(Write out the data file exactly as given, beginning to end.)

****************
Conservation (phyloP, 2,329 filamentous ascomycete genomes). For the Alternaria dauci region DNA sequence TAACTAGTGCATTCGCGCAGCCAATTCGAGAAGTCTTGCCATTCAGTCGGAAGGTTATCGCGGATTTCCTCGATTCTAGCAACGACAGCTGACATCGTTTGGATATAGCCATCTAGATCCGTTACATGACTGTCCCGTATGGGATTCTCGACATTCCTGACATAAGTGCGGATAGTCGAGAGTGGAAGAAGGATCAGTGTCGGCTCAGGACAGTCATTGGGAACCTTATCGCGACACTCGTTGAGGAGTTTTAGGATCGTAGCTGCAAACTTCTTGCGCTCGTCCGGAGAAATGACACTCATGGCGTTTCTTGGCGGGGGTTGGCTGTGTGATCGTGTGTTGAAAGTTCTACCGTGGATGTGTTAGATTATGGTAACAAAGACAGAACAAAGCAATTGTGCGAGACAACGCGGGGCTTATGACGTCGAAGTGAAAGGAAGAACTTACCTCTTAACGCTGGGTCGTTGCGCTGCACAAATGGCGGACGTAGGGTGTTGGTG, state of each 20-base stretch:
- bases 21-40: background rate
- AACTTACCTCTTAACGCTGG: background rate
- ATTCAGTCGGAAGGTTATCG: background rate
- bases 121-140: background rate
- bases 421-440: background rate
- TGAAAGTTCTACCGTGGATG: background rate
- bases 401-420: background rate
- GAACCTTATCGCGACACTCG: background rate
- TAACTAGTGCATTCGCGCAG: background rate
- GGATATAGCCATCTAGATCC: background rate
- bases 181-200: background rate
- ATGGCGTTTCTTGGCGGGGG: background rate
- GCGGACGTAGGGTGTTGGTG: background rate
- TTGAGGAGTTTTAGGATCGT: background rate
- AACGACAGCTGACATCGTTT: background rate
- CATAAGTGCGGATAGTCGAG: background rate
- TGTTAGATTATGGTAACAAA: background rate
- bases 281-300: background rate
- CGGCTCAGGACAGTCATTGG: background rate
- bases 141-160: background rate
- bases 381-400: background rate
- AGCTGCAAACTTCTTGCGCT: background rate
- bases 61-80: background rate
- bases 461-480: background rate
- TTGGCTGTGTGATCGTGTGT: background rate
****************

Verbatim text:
Conservation (phyloP, 2,329 filamentous ascomycete genomes). For the Alternaria dauci region DNA sequence TAACTAGTGCATTCGCGCAGCCAATTCGAGAAGTCTTGCCATTCAGTCGGAAGGTTATCGCGGATTTCCTCGATTCTAGCAACGACAGCTGACATCGTTTGGATATAGCCATCTAGATCCGTTACATGACTGTCCCGTATGGGATTCTCGACATTCCTGACATAAGTGCGGATAGTCGAGAGTGGAAGAAGGATCAGTGTCGGCTCAGGACAGTCATTGGGAACCTTATCGCGACACTCGTTGAGGAGTTTTAGGATCGTAGCTGCAAACTTCTTGCGCTCGTCCGGAGAAATGACACTCATGGCGTTTCTTGGCGGGGGTTGGCTGTGTGATCGTGTGTTGAAAGTTCTACCGTGGATGTGTTAGATTATGGTAACAAAGACAGAACAAAGCAATTGTGCGAGACAACGCGGGGCTTATGACGTCGAAGTGAAAGGAAGAACTTACCTCTTAACGCTGGGTCGTTGCGCTGCACAAATGGCGGACGTAGGGTGTTGGTG, state of each 20-base stretch:
- bases 21-40: background rate
- AACTTACCTCTTAACGCTGG: background rate
- ATTCAGTCGGAAGGTTATCG: background rate
- bases 121-140: background rate
- bases 421-440: background rate
- TGAAAGTTCTACCGTGGATG: background rate
- bases 401-420: background rate
- GAACCTTATCGCGACACTCG: background rate
- TAACTAGTGCATTCGCGCAG: background rate
- GGATATAGCCATCTAGATCC: background rate
- bases 181-200: background rate
- ATGGCGTTTCTTGGCGGGGG: background rate
- GCGGACGTAGGGTGTTGGTG: background rate
- TTGAGGAGTTTTAGGATCGT: background rate
- AACGACAGCTGACATCGTTT: background rate
- CATAAGTGCGGATAGTCGAG: background rate
- TGTTAGATTATGGTAACAAA: background rate
- bases 281-300: background rate
- CGGCTCAGGACAGTCATTGG: background rate
- bases 141-160: background rate
- bases 381-400: background rate
- AGCTGCAAACTTCTTGCGCT: background rate
- bases 61-80: background rate
- bases 461-480: background rate
- TTGGCTGTGTGATCGTGTGT: background rate